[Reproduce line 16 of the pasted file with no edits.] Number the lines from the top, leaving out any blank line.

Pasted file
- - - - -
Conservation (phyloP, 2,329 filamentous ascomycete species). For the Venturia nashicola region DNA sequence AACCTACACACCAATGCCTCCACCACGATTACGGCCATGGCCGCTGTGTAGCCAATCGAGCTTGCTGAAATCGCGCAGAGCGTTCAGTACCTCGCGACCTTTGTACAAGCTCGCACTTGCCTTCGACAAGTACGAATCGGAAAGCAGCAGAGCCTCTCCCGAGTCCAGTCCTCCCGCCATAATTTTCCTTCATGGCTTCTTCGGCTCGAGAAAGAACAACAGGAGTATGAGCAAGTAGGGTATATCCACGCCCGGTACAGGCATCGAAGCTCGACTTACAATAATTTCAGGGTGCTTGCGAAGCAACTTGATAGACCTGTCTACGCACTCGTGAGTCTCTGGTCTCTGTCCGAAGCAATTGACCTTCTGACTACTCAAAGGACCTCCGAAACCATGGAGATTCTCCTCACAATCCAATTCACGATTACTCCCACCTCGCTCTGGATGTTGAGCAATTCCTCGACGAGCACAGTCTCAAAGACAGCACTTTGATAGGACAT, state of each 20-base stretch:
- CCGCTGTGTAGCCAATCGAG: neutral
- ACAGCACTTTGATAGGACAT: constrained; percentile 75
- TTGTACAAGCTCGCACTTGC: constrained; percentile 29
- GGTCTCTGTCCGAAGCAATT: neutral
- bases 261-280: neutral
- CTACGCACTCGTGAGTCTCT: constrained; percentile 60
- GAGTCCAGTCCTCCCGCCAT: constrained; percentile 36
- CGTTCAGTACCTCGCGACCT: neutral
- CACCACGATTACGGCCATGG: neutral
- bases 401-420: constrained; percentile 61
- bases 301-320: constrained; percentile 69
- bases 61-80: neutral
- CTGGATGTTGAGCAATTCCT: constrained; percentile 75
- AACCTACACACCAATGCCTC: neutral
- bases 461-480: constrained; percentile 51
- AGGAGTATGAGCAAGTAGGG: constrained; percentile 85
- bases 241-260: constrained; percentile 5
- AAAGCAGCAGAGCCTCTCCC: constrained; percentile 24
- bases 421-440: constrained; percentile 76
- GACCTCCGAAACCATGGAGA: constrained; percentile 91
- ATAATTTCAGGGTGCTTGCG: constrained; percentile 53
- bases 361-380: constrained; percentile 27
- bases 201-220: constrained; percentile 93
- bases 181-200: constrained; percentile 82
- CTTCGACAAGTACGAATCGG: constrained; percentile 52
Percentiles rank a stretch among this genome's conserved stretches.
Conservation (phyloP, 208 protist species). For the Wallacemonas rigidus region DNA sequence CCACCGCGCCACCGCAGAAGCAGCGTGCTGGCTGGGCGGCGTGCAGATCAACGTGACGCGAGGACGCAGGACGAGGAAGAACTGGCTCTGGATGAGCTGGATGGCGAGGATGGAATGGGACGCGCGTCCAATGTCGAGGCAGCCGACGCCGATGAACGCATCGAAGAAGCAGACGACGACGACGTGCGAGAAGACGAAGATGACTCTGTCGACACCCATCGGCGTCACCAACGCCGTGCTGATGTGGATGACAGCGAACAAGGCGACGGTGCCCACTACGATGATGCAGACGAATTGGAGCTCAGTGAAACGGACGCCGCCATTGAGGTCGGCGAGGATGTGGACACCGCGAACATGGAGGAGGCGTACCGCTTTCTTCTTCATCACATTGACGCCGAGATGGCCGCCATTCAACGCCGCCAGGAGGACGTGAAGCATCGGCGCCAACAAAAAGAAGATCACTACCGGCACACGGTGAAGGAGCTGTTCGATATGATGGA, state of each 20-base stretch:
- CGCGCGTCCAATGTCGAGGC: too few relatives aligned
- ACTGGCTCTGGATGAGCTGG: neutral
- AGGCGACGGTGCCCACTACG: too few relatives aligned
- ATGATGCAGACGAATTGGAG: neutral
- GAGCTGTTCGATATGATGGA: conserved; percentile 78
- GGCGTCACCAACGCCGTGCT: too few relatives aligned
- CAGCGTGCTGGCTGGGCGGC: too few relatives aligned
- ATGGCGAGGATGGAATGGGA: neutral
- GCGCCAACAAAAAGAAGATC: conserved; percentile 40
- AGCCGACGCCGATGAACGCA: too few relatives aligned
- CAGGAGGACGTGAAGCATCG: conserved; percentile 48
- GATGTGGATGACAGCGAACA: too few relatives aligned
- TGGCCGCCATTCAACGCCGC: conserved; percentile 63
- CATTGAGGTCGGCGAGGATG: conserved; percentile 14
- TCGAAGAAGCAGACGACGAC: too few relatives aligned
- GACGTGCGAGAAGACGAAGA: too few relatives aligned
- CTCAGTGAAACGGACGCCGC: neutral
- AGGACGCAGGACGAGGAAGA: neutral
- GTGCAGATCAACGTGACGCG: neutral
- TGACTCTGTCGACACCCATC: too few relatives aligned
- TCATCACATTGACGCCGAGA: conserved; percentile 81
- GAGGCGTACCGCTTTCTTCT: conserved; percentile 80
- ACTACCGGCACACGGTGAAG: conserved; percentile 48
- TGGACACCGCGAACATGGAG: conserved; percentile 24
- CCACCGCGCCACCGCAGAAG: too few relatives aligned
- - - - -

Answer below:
- bases 461-480: constrained; percentile 51